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Dealings in digital assets not illegal under Indian law, High Court rules

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In a landmark judgment, an Indian High Court ruled that mere digital asset dealings are not illegal or an offense under local law.

A recent Orissa High Court order has also granted bail to two people accused of allegedly running a Ponzi scheme and duping investors through a fake digital asset company. The court held that digital assets are not ‘money’ under India’s PCMCS Act (The Prize Chits and Money Circulation Schemes (Banning) Act).

“Cryptocurrency is not money within the meaning of Prize Chits and Money Circulation Schemes (Banning) Act and the investment made by the general public in cryptocurrency cannot partake the nature of deposit within the meaning of OPID Act (Odisha Protection of Interests of Depositors Act),” Justice Sasikhanta Mishra observed.

The two individuals accused in the matter were taken to court for allegedly operating a Ponzi scheme and promoting a digital asset called STA Token, which was introduced by a Netherlands-based company named STA (Solar Techno Alliance). The investors were told to bring in more investors on payment of interest or bonus, which would correspondingly increase as the number of investors climbs.

The High Court said that the STA Token did not qualify as ‘money’ under the PCMCS Act as it is a cryptocurrency stored in trust wallets and is purchased through applications from Google Play Store (NASDAQ: GOOGL) and Binance digital asset exchange.

The ruling is being hailed as progressive as traders celebrate more freedom for everyone investing in digital assets in India.

Not the first time

This isn’t the first time an Indian court has ruled in favor of dealings in digital assets. In 2020, India’s Supreme Court struck down a Reserve Bank of India’s (RBI) 2018 mandate that banned banks from handling digital asset transactions from exchanges and traders.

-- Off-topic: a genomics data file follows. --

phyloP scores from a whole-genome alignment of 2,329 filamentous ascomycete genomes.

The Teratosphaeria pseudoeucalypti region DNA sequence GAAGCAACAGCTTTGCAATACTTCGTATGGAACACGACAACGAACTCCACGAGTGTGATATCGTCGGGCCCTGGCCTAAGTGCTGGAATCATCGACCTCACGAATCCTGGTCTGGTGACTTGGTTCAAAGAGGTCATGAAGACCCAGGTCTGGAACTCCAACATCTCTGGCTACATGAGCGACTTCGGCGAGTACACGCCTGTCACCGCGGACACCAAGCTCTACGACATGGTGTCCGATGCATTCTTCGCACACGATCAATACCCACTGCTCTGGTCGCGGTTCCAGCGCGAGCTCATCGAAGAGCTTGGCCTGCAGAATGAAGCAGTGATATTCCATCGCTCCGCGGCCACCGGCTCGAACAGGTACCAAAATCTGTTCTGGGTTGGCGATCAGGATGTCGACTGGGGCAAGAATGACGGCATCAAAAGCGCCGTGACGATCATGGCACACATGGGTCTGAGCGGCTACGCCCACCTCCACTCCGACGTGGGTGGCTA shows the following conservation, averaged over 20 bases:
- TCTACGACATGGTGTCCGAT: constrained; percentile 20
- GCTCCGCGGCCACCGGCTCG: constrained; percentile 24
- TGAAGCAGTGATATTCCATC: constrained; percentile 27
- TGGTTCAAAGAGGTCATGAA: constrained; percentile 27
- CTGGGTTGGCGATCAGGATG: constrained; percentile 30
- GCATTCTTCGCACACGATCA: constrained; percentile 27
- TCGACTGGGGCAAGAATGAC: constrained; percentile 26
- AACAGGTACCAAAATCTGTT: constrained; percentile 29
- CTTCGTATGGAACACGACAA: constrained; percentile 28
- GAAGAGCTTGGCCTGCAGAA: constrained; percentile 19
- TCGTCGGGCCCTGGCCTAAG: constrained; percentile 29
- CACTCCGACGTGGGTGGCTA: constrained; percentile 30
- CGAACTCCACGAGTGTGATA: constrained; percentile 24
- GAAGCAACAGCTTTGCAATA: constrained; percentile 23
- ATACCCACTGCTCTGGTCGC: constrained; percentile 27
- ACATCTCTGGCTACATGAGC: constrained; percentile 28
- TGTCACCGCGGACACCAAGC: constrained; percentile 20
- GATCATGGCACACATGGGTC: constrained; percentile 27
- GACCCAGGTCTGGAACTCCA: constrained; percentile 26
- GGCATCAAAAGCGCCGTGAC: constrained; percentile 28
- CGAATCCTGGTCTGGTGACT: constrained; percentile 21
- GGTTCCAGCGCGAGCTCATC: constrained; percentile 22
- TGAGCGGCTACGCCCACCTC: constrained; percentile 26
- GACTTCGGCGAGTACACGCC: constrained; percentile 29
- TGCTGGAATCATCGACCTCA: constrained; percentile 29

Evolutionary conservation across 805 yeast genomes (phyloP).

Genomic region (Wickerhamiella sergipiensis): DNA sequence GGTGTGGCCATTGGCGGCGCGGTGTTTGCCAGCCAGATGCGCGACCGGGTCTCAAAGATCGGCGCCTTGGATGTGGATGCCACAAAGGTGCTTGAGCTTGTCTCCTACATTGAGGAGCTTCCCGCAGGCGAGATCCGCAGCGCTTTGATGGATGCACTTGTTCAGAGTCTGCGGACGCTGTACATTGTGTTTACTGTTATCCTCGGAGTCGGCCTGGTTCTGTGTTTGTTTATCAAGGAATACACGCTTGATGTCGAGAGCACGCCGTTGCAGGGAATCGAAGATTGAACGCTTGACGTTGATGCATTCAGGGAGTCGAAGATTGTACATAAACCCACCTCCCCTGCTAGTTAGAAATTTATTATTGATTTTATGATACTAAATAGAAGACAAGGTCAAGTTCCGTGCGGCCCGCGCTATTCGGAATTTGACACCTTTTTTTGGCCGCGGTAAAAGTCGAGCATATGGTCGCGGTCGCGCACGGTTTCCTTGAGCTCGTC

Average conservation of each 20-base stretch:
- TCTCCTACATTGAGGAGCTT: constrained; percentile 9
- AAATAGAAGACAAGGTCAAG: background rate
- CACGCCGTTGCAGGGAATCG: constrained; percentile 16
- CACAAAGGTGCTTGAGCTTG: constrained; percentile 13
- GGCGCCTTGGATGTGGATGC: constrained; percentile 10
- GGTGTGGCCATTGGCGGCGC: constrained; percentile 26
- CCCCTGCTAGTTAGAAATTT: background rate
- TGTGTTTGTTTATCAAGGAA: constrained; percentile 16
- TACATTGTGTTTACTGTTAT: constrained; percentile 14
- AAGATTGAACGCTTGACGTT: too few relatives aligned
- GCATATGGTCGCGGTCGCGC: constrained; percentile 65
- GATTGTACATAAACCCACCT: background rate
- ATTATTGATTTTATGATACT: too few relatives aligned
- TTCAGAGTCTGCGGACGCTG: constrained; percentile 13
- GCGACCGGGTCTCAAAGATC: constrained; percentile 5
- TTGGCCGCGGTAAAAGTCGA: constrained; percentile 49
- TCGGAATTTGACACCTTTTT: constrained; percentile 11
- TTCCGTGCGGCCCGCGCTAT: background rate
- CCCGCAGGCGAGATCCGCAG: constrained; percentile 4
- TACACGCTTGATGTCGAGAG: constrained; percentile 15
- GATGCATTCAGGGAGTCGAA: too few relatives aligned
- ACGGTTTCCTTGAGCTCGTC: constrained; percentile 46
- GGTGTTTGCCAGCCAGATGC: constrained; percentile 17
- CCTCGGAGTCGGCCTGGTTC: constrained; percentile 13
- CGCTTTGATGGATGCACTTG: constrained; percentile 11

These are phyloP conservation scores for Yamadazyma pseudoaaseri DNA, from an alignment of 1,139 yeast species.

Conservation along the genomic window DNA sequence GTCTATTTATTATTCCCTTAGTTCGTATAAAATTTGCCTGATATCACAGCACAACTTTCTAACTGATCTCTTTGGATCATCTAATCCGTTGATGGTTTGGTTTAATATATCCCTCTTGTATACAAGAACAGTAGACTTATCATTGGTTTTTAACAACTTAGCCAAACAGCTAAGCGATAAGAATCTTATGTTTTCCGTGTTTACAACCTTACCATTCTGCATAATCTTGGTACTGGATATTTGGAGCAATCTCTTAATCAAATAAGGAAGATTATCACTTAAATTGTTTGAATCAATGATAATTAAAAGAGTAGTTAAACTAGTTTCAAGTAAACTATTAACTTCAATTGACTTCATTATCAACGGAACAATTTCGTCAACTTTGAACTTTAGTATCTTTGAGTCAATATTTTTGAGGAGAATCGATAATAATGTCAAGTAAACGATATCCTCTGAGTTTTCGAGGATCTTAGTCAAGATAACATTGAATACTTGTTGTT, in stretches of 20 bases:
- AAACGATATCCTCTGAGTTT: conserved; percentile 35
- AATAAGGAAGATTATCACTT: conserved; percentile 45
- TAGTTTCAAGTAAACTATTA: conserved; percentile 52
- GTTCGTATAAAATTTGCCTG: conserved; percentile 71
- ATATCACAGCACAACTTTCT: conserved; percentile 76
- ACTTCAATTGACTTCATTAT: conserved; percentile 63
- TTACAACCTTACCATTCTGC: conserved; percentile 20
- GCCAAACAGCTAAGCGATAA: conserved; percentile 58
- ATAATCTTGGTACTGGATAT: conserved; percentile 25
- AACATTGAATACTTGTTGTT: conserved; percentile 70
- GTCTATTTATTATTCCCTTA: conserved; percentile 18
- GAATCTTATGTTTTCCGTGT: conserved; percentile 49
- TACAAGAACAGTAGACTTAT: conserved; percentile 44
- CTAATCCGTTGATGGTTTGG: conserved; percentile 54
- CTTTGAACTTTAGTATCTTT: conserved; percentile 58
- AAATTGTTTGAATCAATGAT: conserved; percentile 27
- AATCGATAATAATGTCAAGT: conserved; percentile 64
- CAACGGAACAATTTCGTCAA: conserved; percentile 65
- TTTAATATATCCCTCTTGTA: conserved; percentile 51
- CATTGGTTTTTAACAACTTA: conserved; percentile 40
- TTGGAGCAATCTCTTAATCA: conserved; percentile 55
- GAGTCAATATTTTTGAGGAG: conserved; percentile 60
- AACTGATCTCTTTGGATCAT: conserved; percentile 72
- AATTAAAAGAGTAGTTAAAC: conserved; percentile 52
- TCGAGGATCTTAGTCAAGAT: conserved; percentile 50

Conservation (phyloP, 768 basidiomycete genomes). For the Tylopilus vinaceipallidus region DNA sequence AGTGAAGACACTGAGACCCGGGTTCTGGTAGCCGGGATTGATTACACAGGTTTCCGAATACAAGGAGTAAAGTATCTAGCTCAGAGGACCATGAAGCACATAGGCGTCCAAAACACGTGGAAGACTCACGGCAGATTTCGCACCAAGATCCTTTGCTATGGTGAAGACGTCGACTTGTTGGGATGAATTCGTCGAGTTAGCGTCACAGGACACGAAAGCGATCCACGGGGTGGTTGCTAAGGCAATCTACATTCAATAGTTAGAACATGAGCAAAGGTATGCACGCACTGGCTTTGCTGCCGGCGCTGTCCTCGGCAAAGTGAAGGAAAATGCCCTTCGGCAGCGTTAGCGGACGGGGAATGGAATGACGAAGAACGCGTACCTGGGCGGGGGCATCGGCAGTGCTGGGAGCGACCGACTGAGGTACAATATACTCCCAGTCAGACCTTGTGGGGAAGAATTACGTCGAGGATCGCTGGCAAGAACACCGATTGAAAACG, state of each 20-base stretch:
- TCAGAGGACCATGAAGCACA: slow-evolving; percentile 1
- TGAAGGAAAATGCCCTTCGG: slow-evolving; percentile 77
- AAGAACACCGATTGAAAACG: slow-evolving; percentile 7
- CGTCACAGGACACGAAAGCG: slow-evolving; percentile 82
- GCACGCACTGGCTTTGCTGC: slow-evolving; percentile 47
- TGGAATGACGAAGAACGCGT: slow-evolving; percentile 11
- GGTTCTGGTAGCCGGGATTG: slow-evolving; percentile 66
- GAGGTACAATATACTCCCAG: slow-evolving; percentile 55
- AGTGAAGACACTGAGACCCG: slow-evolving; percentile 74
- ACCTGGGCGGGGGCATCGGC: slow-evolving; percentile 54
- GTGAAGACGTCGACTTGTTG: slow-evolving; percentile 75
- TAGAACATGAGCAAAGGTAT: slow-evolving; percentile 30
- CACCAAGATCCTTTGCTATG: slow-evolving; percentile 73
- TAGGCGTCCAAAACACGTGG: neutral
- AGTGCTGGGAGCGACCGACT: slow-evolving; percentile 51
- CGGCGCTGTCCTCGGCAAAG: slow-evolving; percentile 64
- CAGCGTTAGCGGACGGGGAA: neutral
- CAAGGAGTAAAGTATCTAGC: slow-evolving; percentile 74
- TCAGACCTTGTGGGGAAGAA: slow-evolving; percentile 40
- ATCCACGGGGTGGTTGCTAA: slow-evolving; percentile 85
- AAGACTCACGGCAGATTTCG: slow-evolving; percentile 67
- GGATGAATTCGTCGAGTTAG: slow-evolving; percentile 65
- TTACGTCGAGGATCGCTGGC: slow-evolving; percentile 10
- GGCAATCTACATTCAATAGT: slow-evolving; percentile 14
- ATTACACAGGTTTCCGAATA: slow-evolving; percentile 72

The ban had led to plunging trade volumes, with digital asset exchanges shutting down.

The Supreme Court questioned the “proportionality” of such measures.

“RBI needs to show at least some semblance of any damage suffered by its regulated entities. But there is none,” the three-judge Supreme Court bench said in a 180-page ruling while overturning the RBI’s directive.

Even after that, the central bank continued to insist on a complete ban on digital assets trading. However, instead of an outright prohibition, the government imposed one of the harshest taxation on digital asset trading—a 30% flat tax on all digital currency income with no provision to offset losses and a 1% tax deducted at source (TDS) on all transactions above Rs 10,000 ($120).

Interestingly, while the fastest-growing major economy is looking to regulate the digital assets space, Sitharaman said in March that ‘cryptocurrencies’ cannot be a legal currency in India; they are simply assets for trading and speculation.

So far, India has welcomed a joint report by the Financial Stability Board (FSB) and the International Monetary Fund (IMF), which outlined a comprehensive policy and regulatory response to crypto-asset activities.

“To address macroeconomic risks, jurisdictions should safeguard monetary sovereignty and strengthen monetary policy frameworks, guard against excessive capital flow volatility, and adopt unambiguous tax treatment of crypto-assets,” the report stated.

Digital asset exchanges in India, on their part, have been increasingly complying with new regulatory demands as the nation’s strong economic growth and commitment to emerging technologies continue to lure investors and corporations.

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